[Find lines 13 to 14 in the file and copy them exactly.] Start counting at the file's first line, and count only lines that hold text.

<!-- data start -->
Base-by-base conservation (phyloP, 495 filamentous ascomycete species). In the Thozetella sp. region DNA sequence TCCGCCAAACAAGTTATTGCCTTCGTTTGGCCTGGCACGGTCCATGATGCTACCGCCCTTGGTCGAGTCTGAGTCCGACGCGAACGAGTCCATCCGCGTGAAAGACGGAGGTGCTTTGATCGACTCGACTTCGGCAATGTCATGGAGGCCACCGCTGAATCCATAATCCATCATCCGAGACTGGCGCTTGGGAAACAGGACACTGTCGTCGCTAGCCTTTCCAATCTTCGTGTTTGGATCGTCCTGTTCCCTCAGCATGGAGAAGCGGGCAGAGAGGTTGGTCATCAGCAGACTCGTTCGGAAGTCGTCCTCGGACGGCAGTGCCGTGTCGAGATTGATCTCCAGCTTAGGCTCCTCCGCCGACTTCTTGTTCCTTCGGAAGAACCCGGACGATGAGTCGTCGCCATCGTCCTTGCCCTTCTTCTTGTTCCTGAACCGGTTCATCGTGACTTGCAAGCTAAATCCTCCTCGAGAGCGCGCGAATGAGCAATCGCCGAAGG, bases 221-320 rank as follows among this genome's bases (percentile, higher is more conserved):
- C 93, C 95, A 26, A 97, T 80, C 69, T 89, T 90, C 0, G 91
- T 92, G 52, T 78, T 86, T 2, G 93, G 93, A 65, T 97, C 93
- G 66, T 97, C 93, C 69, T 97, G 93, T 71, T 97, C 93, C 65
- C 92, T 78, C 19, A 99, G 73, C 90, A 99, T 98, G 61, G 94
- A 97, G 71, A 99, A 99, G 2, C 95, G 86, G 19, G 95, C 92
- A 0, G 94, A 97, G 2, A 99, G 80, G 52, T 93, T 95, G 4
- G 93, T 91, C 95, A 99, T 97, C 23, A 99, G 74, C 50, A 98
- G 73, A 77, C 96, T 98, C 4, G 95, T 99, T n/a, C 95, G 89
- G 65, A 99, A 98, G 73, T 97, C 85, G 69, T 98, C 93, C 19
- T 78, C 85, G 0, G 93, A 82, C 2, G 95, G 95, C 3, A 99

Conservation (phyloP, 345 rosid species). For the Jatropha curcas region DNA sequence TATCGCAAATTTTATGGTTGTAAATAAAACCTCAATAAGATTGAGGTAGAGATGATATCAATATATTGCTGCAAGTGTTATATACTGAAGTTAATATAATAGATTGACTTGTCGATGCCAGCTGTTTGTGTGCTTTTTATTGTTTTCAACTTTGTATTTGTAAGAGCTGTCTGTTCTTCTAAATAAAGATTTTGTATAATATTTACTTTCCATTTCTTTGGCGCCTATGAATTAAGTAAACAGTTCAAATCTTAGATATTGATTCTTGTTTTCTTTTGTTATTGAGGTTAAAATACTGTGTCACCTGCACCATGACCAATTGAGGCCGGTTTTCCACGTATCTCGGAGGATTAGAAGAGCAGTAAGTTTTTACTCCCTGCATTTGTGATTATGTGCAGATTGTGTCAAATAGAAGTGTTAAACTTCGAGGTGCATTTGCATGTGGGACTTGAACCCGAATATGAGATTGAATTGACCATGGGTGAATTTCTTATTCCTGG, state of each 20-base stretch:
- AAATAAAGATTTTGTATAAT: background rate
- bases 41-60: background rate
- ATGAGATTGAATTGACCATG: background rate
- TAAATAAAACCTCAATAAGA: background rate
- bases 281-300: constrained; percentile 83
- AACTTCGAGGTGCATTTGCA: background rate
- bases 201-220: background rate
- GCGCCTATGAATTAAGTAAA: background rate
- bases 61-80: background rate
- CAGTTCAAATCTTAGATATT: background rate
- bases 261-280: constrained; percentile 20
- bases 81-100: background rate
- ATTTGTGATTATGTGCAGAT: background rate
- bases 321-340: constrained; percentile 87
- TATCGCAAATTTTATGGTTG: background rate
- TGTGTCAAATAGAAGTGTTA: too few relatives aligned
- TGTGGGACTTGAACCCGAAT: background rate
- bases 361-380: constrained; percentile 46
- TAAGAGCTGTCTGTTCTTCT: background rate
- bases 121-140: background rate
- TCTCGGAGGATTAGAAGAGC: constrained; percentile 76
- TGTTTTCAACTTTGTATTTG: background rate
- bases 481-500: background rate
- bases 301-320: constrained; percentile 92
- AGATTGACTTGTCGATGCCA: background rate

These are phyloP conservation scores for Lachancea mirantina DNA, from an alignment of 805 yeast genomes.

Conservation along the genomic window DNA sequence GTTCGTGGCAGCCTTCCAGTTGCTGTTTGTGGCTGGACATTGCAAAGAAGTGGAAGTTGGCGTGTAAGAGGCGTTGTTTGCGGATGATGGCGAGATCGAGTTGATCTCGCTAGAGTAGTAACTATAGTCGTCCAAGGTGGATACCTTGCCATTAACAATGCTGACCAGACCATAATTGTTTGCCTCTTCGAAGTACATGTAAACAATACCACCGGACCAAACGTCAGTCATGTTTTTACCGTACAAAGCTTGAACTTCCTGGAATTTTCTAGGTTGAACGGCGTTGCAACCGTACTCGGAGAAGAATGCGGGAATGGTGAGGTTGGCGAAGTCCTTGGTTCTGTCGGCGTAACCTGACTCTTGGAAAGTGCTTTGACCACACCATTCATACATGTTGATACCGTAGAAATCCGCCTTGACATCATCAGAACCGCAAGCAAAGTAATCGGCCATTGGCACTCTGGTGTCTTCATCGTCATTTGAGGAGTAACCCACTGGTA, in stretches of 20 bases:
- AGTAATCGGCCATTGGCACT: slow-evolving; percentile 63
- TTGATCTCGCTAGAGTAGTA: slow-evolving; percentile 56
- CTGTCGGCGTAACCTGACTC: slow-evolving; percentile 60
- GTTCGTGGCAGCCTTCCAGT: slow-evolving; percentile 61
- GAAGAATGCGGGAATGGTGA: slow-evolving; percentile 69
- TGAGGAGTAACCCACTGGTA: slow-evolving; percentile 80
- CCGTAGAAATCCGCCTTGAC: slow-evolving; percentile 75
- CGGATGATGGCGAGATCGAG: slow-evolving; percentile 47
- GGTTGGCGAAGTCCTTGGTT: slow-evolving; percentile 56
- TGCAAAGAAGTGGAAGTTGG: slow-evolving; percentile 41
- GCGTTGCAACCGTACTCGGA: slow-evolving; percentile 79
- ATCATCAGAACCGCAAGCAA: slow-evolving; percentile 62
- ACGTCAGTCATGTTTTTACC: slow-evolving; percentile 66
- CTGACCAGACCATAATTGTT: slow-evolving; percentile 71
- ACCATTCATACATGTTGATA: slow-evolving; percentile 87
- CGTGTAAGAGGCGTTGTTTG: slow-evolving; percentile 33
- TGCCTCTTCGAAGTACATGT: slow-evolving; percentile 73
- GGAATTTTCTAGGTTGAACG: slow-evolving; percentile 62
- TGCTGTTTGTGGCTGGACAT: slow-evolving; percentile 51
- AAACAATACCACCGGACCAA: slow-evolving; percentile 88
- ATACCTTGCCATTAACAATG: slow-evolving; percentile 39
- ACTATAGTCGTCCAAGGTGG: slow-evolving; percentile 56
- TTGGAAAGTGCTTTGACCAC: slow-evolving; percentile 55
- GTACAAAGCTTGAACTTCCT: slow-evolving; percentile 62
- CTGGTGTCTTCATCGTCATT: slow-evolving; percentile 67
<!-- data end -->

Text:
- AAATAAAGATTTTGTATAAT: background rate
- bases 41-60: background rate